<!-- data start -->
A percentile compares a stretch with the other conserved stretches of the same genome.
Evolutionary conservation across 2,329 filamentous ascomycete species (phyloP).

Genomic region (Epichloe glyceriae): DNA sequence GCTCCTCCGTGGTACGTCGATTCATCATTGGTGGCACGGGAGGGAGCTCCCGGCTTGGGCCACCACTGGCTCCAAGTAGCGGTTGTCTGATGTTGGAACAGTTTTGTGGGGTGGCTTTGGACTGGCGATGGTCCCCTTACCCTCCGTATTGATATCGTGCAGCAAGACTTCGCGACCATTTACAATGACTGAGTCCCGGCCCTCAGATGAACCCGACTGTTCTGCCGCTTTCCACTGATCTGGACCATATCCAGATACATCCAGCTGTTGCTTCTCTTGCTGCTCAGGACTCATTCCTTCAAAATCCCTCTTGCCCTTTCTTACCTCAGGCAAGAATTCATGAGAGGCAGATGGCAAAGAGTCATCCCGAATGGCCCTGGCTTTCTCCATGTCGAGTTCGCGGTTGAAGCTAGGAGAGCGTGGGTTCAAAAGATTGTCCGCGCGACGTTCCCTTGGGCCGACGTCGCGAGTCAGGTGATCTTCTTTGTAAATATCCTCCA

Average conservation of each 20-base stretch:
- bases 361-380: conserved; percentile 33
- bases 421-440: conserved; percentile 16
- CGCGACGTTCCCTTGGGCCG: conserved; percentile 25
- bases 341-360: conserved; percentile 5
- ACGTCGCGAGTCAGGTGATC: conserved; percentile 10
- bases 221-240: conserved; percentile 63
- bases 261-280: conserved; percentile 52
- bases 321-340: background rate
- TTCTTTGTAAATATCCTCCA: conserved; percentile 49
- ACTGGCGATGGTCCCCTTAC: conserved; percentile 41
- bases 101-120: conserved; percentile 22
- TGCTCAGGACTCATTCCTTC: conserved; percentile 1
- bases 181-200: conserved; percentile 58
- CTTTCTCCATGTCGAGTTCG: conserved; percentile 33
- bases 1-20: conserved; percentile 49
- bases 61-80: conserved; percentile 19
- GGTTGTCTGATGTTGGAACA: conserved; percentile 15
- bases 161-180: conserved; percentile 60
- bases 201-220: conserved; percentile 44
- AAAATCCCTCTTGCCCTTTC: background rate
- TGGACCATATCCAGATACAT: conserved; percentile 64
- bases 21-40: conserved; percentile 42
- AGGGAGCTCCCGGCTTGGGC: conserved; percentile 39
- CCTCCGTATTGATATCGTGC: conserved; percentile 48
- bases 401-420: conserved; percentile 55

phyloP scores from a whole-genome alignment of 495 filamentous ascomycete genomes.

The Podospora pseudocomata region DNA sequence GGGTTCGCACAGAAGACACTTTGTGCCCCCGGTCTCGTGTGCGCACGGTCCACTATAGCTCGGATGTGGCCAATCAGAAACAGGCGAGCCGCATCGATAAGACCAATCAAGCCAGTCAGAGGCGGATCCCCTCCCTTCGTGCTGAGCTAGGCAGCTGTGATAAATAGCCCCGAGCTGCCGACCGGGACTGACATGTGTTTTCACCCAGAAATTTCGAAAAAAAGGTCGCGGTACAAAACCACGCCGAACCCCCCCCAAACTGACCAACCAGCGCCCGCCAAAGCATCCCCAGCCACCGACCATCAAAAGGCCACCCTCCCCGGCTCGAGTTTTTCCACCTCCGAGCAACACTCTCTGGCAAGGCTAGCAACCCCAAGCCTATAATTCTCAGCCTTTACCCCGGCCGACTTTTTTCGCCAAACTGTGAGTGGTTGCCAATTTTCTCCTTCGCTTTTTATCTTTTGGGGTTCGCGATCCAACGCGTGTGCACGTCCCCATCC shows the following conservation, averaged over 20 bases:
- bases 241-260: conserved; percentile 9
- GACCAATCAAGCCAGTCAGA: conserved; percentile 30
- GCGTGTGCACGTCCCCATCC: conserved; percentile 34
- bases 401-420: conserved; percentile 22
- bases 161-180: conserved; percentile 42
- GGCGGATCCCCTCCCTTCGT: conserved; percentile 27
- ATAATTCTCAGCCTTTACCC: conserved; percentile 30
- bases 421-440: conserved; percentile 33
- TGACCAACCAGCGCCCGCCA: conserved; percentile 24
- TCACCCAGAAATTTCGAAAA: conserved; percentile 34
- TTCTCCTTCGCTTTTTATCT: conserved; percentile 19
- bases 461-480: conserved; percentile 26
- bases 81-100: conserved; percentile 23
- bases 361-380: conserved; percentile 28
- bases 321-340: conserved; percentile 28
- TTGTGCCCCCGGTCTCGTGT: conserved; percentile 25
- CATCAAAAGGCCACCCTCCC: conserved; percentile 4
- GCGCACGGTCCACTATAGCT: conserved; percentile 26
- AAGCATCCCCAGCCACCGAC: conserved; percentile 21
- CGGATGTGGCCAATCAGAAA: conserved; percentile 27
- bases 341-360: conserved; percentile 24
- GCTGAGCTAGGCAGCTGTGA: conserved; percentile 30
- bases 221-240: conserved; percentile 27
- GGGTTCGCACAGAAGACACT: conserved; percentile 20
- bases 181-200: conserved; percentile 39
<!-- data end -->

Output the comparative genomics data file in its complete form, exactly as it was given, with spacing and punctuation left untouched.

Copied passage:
A percentile compares a stretch with the other conserved stretches of the same genome.
Evolutionary conservation across 2,329 filamentous ascomycete species (phyloP).

Genomic region (Epichloe glyceriae): DNA sequence GCTCCTCCGTGGTACGTCGATTCATCATTGGTGGCACGGGAGGGAGCTCCCGGCTTGGGCCACCACTGGCTCCAAGTAGCGGTTGTCTGATGTTGGAACAGTTTTGTGGGGTGGCTTTGGACTGGCGATGGTCCCCTTACCCTCCGTATTGATATCGTGCAGCAAGACTTCGCGACCATTTACAATGACTGAGTCCCGGCCCTCAGATGAACCCGACTGTTCTGCCGCTTTCCACTGATCTGGACCATATCCAGATACATCCAGCTGTTGCTTCTCTTGCTGCTCAGGACTCATTCCTTCAAAATCCCTCTTGCCCTTTCTTACCTCAGGCAAGAATTCATGAGAGGCAGATGGCAAAGAGTCATCCCGAATGGCCCTGGCTTTCTCCATGTCGAGTTCGCGGTTGAAGCTAGGAGAGCGTGGGTTCAAAAGATTGTCCGCGCGACGTTCCCTTGGGCCGACGTCGCGAGTCAGGTGATCTTCTTTGTAAATATCCTCCA

Average conservation of each 20-base stretch:
- bases 361-380: conserved; percentile 33
- bases 421-440: conserved; percentile 16
- CGCGACGTTCCCTTGGGCCG: conserved; percentile 25
- bases 341-360: conserved; percentile 5
- ACGTCGCGAGTCAGGTGATC: conserved; percentile 10
- bases 221-240: conserved; percentile 63
- bases 261-280: conserved; percentile 52
- bases 321-340: background rate
- TTCTTTGTAAATATCCTCCA: conserved; percentile 49
- ACTGGCGATGGTCCCCTTAC: conserved; percentile 41
- bases 101-120: conserved; percentile 22
- TGCTCAGGACTCATTCCTTC: conserved; percentile 1
- bases 181-200: conserved; percentile 58
- CTTTCTCCATGTCGAGTTCG: conserved; percentile 33
- bases 1-20: conserved; percentile 49
- bases 61-80: conserved; percentile 19
- GGTTGTCTGATGTTGGAACA: conserved; percentile 15
- bases 161-180: conserved; percentile 60
- bases 201-220: conserved; percentile 44
- AAAATCCCTCTTGCCCTTTC: background rate
- TGGACCATATCCAGATACAT: conserved; percentile 64
- bases 21-40: conserved; percentile 42
- AGGGAGCTCCCGGCTTGGGC: conserved; percentile 39
- CCTCCGTATTGATATCGTGC: conserved; percentile 48
- bases 401-420: conserved; percentile 55

phyloP scores from a whole-genome alignment of 495 filamentous ascomycete genomes.

The Podospora pseudocomata region DNA sequence GGGTTCGCACAGAAGACACTTTGTGCCCCCGGTCTCGTGTGCGCACGGTCCACTATAGCTCGGATGTGGCCAATCAGAAACAGGCGAGCCGCATCGATAAGACCAATCAAGCCAGTCAGAGGCGGATCCCCTCCCTTCGTGCTGAGCTAGGCAGCTGTGATAAATAGCCCCGAGCTGCCGACCGGGACTGACATGTGTTTTCACCCAGAAATTTCGAAAAAAAGGTCGCGGTACAAAACCACGCCGAACCCCCCCCAAACTGACCAACCAGCGCCCGCCAAAGCATCCCCAGCCACCGACCATCAAAAGGCCACCCTCCCCGGCTCGAGTTTTTCCACCTCCGAGCAACACTCTCTGGCAAGGCTAGCAACCCCAAGCCTATAATTCTCAGCCTTTACCCCGGCCGACTTTTTTCGCCAAACTGTGAGTGGTTGCCAATTTTCTCCTTCGCTTTTTATCTTTTGGGGTTCGCGATCCAACGCGTGTGCACGTCCCCATCC shows the following conservation, averaged over 20 bases:
- bases 241-260: conserved; percentile 9
- GACCAATCAAGCCAGTCAGA: conserved; percentile 30
- GCGTGTGCACGTCCCCATCC: conserved; percentile 34
- bases 401-420: conserved; percentile 22
- bases 161-180: conserved; percentile 42
- GGCGGATCCCCTCCCTTCGT: conserved; percentile 27
- ATAATTCTCAGCCTTTACCC: conserved; percentile 30
- bases 421-440: conserved; percentile 33
- TGACCAACCAGCGCCCGCCA: conserved; percentile 24
- TCACCCAGAAATTTCGAAAA: conserved; percentile 34
- TTCTCCTTCGCTTTTTATCT: conserved; percentile 19
- bases 461-480: conserved; percentile 26
- bases 81-100: conserved; percentile 23
- bases 361-380: conserved; percentile 28
- bases 321-340: conserved; percentile 28
- TTGTGCCCCCGGTCTCGTGT: conserved; percentile 25
- CATCAAAAGGCCACCCTCCC: conserved; percentile 4
- GCGCACGGTCCACTATAGCT: conserved; percentile 26
- AAGCATCCCCAGCCACCGAC: conserved; percentile 21
- CGGATGTGGCCAATCAGAAA: conserved; percentile 27
- bases 341-360: conserved; percentile 24
- GCTGAGCTAGGCAGCTGTGA: conserved; percentile 30
- bases 221-240: conserved; percentile 27
- GGGTTCGCACAGAAGACACT: conserved; percentile 20
- bases 181-200: conserved; percentile 39